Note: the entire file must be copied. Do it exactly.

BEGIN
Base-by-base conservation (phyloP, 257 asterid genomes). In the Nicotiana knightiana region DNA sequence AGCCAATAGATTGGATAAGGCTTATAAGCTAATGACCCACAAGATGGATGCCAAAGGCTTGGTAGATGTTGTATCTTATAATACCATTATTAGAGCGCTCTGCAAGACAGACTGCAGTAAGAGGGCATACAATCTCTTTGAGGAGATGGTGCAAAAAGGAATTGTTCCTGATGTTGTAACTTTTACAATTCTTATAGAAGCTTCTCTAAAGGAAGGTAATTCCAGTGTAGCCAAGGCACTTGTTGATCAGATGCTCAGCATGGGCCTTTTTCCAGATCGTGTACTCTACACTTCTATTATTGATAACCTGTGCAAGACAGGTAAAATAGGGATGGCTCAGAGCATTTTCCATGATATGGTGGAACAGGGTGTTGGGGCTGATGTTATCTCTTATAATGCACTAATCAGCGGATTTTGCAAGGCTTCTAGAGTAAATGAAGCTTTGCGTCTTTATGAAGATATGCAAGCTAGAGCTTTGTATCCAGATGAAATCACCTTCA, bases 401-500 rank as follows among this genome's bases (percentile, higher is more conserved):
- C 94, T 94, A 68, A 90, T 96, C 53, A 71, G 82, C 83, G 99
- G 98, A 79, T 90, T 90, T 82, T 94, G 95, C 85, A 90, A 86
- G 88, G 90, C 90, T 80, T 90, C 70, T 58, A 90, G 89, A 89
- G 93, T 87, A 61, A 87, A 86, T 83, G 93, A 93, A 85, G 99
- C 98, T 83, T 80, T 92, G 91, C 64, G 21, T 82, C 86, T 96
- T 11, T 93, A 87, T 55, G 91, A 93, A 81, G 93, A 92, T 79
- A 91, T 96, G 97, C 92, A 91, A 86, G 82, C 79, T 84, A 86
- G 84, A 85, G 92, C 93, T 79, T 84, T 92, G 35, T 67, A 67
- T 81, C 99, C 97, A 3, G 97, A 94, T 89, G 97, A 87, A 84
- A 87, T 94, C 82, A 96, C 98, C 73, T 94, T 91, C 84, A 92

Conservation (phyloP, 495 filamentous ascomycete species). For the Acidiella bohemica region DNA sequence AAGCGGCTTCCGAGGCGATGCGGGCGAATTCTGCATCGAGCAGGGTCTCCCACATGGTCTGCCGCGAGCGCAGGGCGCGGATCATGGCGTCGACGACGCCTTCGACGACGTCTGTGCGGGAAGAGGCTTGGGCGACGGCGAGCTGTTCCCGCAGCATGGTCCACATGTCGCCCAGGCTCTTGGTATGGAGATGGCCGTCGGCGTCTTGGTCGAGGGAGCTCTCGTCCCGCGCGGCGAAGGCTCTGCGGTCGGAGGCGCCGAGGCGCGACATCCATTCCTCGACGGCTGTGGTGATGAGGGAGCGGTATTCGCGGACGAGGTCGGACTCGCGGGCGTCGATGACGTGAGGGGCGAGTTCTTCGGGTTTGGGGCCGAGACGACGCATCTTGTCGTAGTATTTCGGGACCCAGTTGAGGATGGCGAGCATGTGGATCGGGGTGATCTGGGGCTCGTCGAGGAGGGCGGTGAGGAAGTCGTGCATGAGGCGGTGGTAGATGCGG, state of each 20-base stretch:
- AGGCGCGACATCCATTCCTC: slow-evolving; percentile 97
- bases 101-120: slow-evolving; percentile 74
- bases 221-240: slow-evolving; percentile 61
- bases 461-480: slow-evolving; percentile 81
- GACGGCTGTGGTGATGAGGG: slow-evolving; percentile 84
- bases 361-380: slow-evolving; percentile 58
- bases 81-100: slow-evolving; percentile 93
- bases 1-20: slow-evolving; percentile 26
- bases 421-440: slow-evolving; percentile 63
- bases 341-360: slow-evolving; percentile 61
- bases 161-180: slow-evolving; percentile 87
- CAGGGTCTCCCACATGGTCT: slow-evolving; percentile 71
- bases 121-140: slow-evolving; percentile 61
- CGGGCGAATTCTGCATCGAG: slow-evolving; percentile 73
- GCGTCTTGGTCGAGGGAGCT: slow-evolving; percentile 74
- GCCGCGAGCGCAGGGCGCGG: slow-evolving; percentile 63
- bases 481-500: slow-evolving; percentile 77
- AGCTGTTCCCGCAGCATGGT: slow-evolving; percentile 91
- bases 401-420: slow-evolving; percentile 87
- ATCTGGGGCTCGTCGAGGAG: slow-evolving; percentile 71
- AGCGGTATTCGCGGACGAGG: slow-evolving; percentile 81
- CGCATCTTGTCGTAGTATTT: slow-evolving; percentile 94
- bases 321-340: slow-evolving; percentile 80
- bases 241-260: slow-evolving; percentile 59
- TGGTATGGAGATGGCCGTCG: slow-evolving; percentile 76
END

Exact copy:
Base-by-base conservation (phyloP, 257 asterid genomes). In the Nicotiana knightiana region DNA sequence AGCCAATAGATTGGATAAGGCTTATAAGCTAATGACCCACAAGATGGATGCCAAAGGCTTGGTAGATGTTGTATCTTATAATACCATTATTAGAGCGCTCTGCAAGACAGACTGCAGTAAGAGGGCATACAATCTCTTTGAGGAGATGGTGCAAAAAGGAATTGTTCCTGATGTTGTAACTTTTACAATTCTTATAGAAGCTTCTCTAAAGGAAGGTAATTCCAGTGTAGCCAAGGCACTTGTTGATCAGATGCTCAGCATGGGCCTTTTTCCAGATCGTGTACTCTACACTTCTATTATTGATAACCTGTGCAAGACAGGTAAAATAGGGATGGCTCAGAGCATTTTCCATGATATGGTGGAACAGGGTGTTGGGGCTGATGTTATCTCTTATAATGCACTAATCAGCGGATTTTGCAAGGCTTCTAGAGTAAATGAAGCTTTGCGTCTTTATGAAGATATGCAAGCTAGAGCTTTGTATCCAGATGAAATCACCTTCA, bases 401-500 rank as follows among this genome's bases (percentile, higher is more conserved):
- C 94, T 94, A 68, A 90, T 96, C 53, A 71, G 82, C 83, G 99
- G 98, A 79, T 90, T 90, T 82, T 94, G 95, C 85, A 90, A 86
- G 88, G 90, C 90, T 80, T 90, C 70, T 58, A 90, G 89, A 89
- G 93, T 87, A 61, A 87, A 86, T 83, G 93, A 93, A 85, G 99
- C 98, T 83, T 80, T 92, G 91, C 64, G 21, T 82, C 86, T 96
- T 11, T 93, A 87, T 55, G 91, A 93, A 81, G 93, A 92, T 79
- A 91, T 96, G 97, C 92, A 91, A 86, G 82, C 79, T 84, A 86
- G 84, A 85, G 92, C 93, T 79, T 84, T 92, G 35, T 67, A 67
- T 81, C 99, C 97, A 3, G 97, A 94, T 89, G 97, A 87, A 84
- A 87, T 94, C 82, A 96, C 98, C 73, T 94, T 91, C 84, A 92

Conservation (phyloP, 495 filamentous ascomycete species). For the Acidiella bohemica region DNA sequence AAGCGGCTTCCGAGGCGATGCGGGCGAATTCTGCATCGAGCAGGGTCTCCCACATGGTCTGCCGCGAGCGCAGGGCGCGGATCATGGCGTCGACGACGCCTTCGACGACGTCTGTGCGGGAAGAGGCTTGGGCGACGGCGAGCTGTTCCCGCAGCATGGTCCACATGTCGCCCAGGCTCTTGGTATGGAGATGGCCGTCGGCGTCTTGGTCGAGGGAGCTCTCGTCCCGCGCGGCGAAGGCTCTGCGGTCGGAGGCGCCGAGGCGCGACATCCATTCCTCGACGGCTGTGGTGATGAGGGAGCGGTATTCGCGGACGAGGTCGGACTCGCGGGCGTCGATGACGTGAGGGGCGAGTTCTTCGGGTTTGGGGCCGAGACGACGCATCTTGTCGTAGTATTTCGGGACCCAGTTGAGGATGGCGAGCATGTGGATCGGGGTGATCTGGGGCTCGTCGAGGAGGGCGGTGAGGAAGTCGTGCATGAGGCGGTGGTAGATGCGG, state of each 20-base stretch:
- AGGCGCGACATCCATTCCTC: slow-evolving; percentile 97
- bases 101-120: slow-evolving; percentile 74
- bases 221-240: slow-evolving; percentile 61
- bases 461-480: slow-evolving; percentile 81
- GACGGCTGTGGTGATGAGGG: slow-evolving; percentile 84
- bases 361-380: slow-evolving; percentile 58
- bases 81-100: slow-evolving; percentile 93
- bases 1-20: slow-evolving; percentile 26
- bases 421-440: slow-evolving; percentile 63
- bases 341-360: slow-evolving; percentile 61
- bases 161-180: slow-evolving; percentile 87
- CAGGGTCTCCCACATGGTCT: slow-evolving; percentile 71
- bases 121-140: slow-evolving; percentile 61
- CGGGCGAATTCTGCATCGAG: slow-evolving; percentile 73
- GCGTCTTGGTCGAGGGAGCT: slow-evolving; percentile 74
- GCCGCGAGCGCAGGGCGCGG: slow-evolving; percentile 63
- bases 481-500: slow-evolving; percentile 77
- AGCTGTTCCCGCAGCATGGT: slow-evolving; percentile 91
- bases 401-420: slow-evolving; percentile 87
- ATCTGGGGCTCGTCGAGGAG: slow-evolving; percentile 71
- AGCGGTATTCGCGGACGAGG: slow-evolving; percentile 81
- CGCATCTTGTCGTAGTATTT: slow-evolving; percentile 94
- bases 321-340: slow-evolving; percentile 80
- bases 241-260: slow-evolving; percentile 59
- TGGTATGGAGATGGCCGTCG: slow-evolving; percentile 76